Do People Have a Thing for Bling? Examining Aesthetic Preferences for Shiny Objects

UNCG Author/Contributor (non-UNCG co-authors, if there are any, appear on document)
Paul Silvia, Professor (Creator)
The University of North Carolina at Greensboro (UNCG )
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Abstract: Researchers in the evolutionary aesthetics tradition have suggested that people prefer shiny objects because glossiness connotes water. We consider some methodological issues in past research and present an experiment that manipulated the glossiness of metal objects. Young adults (n?=?134) viewed silver coins that were either dull or in “brilliant uncirculated” condition as well as copper cylinders that were either rough and tarnished, polished with a brushed surface, or polished with a mirror finish. Ratings of attractiveness showed that people preferred the shiny over the tarnished coin and the glossy copper bar over the tarnished and brushed ones. These effects were not simply due to perceived quality or implied effort. The findings demonstrate that, after many potential confounds have been avoided or controlled for, people do seem to have a thing for bling.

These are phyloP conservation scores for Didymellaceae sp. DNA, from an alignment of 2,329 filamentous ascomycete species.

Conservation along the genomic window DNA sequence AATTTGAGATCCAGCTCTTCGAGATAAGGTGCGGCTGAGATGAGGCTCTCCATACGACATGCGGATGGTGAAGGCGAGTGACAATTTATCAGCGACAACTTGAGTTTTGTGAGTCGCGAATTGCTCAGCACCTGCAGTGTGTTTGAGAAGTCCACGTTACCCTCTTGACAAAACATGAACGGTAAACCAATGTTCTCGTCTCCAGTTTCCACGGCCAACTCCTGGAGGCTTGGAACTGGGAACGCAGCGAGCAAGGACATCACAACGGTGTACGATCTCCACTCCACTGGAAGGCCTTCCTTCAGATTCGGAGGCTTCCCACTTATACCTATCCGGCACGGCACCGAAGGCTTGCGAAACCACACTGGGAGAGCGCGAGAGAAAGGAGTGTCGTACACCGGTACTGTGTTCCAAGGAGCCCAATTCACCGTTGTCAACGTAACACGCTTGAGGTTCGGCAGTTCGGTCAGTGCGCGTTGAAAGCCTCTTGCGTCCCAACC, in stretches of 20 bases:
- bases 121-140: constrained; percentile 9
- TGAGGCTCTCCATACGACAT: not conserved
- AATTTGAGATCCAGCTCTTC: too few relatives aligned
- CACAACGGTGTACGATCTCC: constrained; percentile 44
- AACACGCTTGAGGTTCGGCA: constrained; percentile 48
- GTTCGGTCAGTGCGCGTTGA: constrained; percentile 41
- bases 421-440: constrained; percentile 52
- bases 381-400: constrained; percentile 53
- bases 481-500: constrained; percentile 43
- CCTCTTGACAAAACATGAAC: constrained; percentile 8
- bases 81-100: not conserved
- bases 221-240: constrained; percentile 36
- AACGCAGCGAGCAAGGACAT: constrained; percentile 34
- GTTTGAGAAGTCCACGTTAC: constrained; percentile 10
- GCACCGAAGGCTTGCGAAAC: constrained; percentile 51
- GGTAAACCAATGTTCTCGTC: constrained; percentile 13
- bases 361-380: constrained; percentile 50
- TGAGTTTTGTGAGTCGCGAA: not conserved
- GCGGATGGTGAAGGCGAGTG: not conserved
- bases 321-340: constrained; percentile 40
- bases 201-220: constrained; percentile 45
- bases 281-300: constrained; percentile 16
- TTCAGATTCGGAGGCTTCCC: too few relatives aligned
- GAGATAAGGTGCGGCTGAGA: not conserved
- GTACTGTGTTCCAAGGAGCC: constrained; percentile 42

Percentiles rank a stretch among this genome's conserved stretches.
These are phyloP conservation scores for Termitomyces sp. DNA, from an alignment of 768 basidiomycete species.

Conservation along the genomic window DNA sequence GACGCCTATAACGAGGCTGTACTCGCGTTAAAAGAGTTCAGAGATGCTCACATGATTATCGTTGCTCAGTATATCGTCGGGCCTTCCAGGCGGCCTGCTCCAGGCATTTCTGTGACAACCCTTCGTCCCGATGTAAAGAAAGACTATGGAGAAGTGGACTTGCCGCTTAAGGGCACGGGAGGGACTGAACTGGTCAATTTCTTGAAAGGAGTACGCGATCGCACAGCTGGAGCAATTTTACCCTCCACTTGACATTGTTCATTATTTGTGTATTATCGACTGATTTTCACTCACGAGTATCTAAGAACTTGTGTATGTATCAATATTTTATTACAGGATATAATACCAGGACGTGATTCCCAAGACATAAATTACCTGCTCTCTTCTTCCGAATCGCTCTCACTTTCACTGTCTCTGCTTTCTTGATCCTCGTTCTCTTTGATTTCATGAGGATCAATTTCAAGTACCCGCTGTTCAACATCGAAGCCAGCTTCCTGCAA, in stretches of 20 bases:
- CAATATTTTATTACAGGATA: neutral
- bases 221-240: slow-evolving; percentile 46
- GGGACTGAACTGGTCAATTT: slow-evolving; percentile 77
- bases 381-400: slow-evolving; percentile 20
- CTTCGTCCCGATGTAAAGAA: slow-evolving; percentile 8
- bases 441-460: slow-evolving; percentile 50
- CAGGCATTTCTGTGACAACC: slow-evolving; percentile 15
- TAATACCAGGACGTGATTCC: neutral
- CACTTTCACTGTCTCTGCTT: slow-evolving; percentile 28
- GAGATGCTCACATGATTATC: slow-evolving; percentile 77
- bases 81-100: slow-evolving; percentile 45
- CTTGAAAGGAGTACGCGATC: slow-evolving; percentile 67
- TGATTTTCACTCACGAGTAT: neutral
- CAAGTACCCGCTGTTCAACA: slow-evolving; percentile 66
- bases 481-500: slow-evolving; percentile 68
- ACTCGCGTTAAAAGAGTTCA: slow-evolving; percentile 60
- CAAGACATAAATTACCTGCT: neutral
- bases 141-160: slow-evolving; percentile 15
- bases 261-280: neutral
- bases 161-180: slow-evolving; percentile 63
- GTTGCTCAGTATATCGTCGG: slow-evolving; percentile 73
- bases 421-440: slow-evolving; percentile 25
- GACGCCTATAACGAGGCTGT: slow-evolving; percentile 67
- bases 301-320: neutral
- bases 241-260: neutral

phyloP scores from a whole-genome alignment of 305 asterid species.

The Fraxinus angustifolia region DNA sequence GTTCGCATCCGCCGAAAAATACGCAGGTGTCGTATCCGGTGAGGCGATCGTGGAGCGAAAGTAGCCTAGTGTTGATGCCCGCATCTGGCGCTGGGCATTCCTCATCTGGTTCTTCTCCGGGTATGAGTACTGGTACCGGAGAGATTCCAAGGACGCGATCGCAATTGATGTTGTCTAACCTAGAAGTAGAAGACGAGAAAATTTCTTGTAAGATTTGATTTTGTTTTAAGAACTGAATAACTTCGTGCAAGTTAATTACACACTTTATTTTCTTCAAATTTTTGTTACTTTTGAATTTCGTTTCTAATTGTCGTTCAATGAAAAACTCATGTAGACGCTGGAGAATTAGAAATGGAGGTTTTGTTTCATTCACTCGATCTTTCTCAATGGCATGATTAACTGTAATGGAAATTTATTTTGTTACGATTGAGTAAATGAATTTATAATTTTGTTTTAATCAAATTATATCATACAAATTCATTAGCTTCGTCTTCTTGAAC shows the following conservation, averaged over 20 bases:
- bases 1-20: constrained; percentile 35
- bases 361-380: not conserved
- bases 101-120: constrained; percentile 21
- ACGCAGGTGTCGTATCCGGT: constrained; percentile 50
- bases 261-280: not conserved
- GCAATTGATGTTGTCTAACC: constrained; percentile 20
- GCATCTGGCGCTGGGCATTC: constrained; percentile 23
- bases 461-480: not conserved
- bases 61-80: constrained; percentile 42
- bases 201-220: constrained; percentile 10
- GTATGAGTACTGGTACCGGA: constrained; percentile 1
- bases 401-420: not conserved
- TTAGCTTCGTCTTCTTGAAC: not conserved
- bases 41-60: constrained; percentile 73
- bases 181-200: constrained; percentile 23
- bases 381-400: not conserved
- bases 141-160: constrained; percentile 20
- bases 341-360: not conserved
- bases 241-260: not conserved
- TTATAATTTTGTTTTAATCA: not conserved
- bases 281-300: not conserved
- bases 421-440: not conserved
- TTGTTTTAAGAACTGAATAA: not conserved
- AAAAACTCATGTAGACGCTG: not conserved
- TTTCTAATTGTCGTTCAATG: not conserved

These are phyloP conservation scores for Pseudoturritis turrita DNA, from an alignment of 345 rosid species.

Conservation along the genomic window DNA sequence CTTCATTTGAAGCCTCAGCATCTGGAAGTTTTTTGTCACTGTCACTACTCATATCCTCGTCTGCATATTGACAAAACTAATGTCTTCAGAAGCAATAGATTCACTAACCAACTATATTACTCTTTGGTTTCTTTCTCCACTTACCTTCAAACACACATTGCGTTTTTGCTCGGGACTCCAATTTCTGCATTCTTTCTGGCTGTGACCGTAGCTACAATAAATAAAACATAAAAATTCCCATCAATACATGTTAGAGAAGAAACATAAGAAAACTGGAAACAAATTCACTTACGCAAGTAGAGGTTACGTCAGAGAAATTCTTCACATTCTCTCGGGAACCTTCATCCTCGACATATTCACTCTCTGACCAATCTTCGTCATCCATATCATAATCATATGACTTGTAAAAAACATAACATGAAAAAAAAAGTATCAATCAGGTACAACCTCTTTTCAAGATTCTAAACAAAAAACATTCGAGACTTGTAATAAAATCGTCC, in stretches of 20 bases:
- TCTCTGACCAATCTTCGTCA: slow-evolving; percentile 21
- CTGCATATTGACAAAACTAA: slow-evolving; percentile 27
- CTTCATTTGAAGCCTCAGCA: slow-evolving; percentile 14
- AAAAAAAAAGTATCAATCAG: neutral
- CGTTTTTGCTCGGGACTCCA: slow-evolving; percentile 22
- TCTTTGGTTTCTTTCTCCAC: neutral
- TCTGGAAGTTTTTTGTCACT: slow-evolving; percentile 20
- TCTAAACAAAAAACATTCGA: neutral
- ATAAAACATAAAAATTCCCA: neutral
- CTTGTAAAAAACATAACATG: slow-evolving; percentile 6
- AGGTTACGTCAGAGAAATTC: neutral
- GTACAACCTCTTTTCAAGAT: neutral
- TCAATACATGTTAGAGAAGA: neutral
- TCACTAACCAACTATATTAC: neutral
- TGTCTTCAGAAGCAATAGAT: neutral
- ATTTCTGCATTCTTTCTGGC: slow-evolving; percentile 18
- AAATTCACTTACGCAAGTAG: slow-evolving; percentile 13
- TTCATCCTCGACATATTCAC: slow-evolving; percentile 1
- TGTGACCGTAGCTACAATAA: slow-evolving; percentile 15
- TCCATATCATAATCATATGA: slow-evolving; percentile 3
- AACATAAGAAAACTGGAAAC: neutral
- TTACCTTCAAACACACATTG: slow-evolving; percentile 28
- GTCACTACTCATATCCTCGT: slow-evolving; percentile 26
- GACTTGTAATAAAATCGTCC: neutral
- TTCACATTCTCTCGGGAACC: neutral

Additional Information

Empirical Studies of the Arts, 36(1), 101-113
Language: English
Date: 2018
aesthetics, shininess, gloss, evolutionary aesthetics

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